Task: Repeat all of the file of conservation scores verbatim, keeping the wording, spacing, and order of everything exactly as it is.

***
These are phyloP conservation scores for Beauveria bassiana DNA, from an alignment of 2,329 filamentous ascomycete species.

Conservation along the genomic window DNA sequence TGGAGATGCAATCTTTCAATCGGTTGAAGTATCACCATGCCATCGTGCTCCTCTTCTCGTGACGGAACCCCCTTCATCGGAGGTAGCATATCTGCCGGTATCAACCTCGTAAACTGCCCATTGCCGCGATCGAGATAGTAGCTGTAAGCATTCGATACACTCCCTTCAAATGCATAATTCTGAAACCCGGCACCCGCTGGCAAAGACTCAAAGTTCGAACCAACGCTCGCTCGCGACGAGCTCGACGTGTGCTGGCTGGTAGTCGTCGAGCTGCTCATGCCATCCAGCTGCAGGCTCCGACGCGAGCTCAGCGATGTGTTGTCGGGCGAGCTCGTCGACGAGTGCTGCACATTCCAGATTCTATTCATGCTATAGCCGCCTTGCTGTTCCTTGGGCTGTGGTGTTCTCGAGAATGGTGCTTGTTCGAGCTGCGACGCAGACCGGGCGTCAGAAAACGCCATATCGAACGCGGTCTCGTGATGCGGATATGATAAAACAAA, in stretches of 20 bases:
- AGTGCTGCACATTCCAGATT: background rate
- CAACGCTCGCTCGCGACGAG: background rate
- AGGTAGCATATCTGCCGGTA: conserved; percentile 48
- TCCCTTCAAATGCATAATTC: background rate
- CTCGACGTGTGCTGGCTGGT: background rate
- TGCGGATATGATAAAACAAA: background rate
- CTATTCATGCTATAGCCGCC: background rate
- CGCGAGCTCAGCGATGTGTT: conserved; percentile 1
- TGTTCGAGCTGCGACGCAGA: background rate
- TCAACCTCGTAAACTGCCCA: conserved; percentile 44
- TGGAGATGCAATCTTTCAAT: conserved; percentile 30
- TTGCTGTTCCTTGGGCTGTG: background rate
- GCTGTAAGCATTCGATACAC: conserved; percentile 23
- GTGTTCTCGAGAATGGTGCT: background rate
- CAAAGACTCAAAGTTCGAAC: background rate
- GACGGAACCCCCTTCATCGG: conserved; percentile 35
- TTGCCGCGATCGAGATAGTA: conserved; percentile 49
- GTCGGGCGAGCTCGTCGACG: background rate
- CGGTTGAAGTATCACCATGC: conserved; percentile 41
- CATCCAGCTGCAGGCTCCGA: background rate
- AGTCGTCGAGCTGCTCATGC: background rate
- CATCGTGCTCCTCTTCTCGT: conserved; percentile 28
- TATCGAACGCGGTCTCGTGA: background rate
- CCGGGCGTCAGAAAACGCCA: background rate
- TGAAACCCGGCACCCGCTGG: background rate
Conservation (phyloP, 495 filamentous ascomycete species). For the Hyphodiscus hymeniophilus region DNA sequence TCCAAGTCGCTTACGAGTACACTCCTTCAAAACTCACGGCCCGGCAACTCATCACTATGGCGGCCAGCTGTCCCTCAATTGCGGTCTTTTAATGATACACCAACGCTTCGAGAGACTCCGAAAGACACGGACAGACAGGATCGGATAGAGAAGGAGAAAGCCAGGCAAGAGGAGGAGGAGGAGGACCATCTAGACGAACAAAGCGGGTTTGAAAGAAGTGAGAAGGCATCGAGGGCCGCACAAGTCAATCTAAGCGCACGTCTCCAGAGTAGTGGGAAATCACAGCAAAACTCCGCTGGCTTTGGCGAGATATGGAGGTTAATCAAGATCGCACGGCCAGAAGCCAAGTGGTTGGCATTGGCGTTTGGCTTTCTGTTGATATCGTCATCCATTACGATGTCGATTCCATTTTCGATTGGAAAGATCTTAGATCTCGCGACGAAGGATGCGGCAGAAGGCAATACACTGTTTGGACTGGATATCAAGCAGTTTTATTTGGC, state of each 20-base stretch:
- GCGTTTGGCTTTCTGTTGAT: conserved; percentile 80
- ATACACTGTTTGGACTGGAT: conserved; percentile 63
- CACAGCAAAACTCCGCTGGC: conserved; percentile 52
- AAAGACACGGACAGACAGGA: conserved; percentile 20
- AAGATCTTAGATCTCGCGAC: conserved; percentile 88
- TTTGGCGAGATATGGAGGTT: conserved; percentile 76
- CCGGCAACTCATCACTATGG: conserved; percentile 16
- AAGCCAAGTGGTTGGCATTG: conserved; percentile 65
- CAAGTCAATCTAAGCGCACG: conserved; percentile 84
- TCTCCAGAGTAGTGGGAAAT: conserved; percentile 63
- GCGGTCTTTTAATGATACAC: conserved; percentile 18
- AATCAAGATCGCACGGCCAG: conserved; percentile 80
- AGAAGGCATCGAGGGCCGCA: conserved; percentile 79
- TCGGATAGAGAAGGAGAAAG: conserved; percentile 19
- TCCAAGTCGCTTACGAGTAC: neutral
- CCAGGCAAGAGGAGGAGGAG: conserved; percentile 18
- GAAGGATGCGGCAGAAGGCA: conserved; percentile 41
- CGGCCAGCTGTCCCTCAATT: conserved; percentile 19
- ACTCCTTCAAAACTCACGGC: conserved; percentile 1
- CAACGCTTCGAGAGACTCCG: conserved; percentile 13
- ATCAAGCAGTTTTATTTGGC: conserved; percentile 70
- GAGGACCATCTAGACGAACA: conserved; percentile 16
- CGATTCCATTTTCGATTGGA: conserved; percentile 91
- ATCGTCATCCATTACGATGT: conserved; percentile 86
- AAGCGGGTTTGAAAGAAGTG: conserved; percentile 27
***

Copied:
These are phyloP conservation scores for Beauveria bassiana DNA, from an alignment of 2,329 filamentous ascomycete species.

Conservation along the genomic window DNA sequence TGGAGATGCAATCTTTCAATCGGTTGAAGTATCACCATGCCATCGTGCTCCTCTTCTCGTGACGGAACCCCCTTCATCGGAGGTAGCATATCTGCCGGTATCAACCTCGTAAACTGCCCATTGCCGCGATCGAGATAGTAGCTGTAAGCATTCGATACACTCCCTTCAAATGCATAATTCTGAAACCCGGCACCCGCTGGCAAAGACTCAAAGTTCGAACCAACGCTCGCTCGCGACGAGCTCGACGTGTGCTGGCTGGTAGTCGTCGAGCTGCTCATGCCATCCAGCTGCAGGCTCCGACGCGAGCTCAGCGATGTGTTGTCGGGCGAGCTCGTCGACGAGTGCTGCACATTCCAGATTCTATTCATGCTATAGCCGCCTTGCTGTTCCTTGGGCTGTGGTGTTCTCGAGAATGGTGCTTGTTCGAGCTGCGACGCAGACCGGGCGTCAGAAAACGCCATATCGAACGCGGTCTCGTGATGCGGATATGATAAAACAAA, in stretches of 20 bases:
- AGTGCTGCACATTCCAGATT: background rate
- CAACGCTCGCTCGCGACGAG: background rate
- AGGTAGCATATCTGCCGGTA: conserved; percentile 48
- TCCCTTCAAATGCATAATTC: background rate
- CTCGACGTGTGCTGGCTGGT: background rate
- TGCGGATATGATAAAACAAA: background rate
- CTATTCATGCTATAGCCGCC: background rate
- CGCGAGCTCAGCGATGTGTT: conserved; percentile 1
- TGTTCGAGCTGCGACGCAGA: background rate
- TCAACCTCGTAAACTGCCCA: conserved; percentile 44
- TGGAGATGCAATCTTTCAAT: conserved; percentile 30
- TTGCTGTTCCTTGGGCTGTG: background rate
- GCTGTAAGCATTCGATACAC: conserved; percentile 23
- GTGTTCTCGAGAATGGTGCT: background rate
- CAAAGACTCAAAGTTCGAAC: background rate
- GACGGAACCCCCTTCATCGG: conserved; percentile 35
- TTGCCGCGATCGAGATAGTA: conserved; percentile 49
- GTCGGGCGAGCTCGTCGACG: background rate
- CGGTTGAAGTATCACCATGC: conserved; percentile 41
- CATCCAGCTGCAGGCTCCGA: background rate
- AGTCGTCGAGCTGCTCATGC: background rate
- CATCGTGCTCCTCTTCTCGT: conserved; percentile 28
- TATCGAACGCGGTCTCGTGA: background rate
- CCGGGCGTCAGAAAACGCCA: background rate
- TGAAACCCGGCACCCGCTGG: background rate
Conservation (phyloP, 495 filamentous ascomycete species). For the Hyphodiscus hymeniophilus region DNA sequence TCCAAGTCGCTTACGAGTACACTCCTTCAAAACTCACGGCCCGGCAACTCATCACTATGGCGGCCAGCTGTCCCTCAATTGCGGTCTTTTAATGATACACCAACGCTTCGAGAGACTCCGAAAGACACGGACAGACAGGATCGGATAGAGAAGGAGAAAGCCAGGCAAGAGGAGGAGGAGGAGGACCATCTAGACGAACAAAGCGGGTTTGAAAGAAGTGAGAAGGCATCGAGGGCCGCACAAGTCAATCTAAGCGCACGTCTCCAGAGTAGTGGGAAATCACAGCAAAACTCCGCTGGCTTTGGCGAGATATGGAGGTTAATCAAGATCGCACGGCCAGAAGCCAAGTGGTTGGCATTGGCGTTTGGCTTTCTGTTGATATCGTCATCCATTACGATGTCGATTCCATTTTCGATTGGAAAGATCTTAGATCTCGCGACGAAGGATGCGGCAGAAGGCAATACACTGTTTGGACTGGATATCAAGCAGTTTTATTTGGC, state of each 20-base stretch:
- GCGTTTGGCTTTCTGTTGAT: conserved; percentile 80
- ATACACTGTTTGGACTGGAT: conserved; percentile 63
- CACAGCAAAACTCCGCTGGC: conserved; percentile 52
- AAAGACACGGACAGACAGGA: conserved; percentile 20
- AAGATCTTAGATCTCGCGAC: conserved; percentile 88
- TTTGGCGAGATATGGAGGTT: conserved; percentile 76
- CCGGCAACTCATCACTATGG: conserved; percentile 16
- AAGCCAAGTGGTTGGCATTG: conserved; percentile 65
- CAAGTCAATCTAAGCGCACG: conserved; percentile 84
- TCTCCAGAGTAGTGGGAAAT: conserved; percentile 63
- GCGGTCTTTTAATGATACAC: conserved; percentile 18
- AATCAAGATCGCACGGCCAG: conserved; percentile 80
- AGAAGGCATCGAGGGCCGCA: conserved; percentile 79
- TCGGATAGAGAAGGAGAAAG: conserved; percentile 19
- TCCAAGTCGCTTACGAGTAC: neutral
- CCAGGCAAGAGGAGGAGGAG: conserved; percentile 18
- GAAGGATGCGGCAGAAGGCA: conserved; percentile 41
- CGGCCAGCTGTCCCTCAATT: conserved; percentile 19
- ACTCCTTCAAAACTCACGGC: conserved; percentile 1
- CAACGCTTCGAGAGACTCCG: conserved; percentile 13
- ATCAAGCAGTTTTATTTGGC: conserved; percentile 70
- GAGGACCATCTAGACGAACA: conserved; percentile 16
- CGATTCCATTTTCGATTGGA: conserved; percentile 91
- ATCGTCATCCATTACGATGT: conserved; percentile 86
- AAGCGGGTTTGAAAGAAGTG: conserved; percentile 27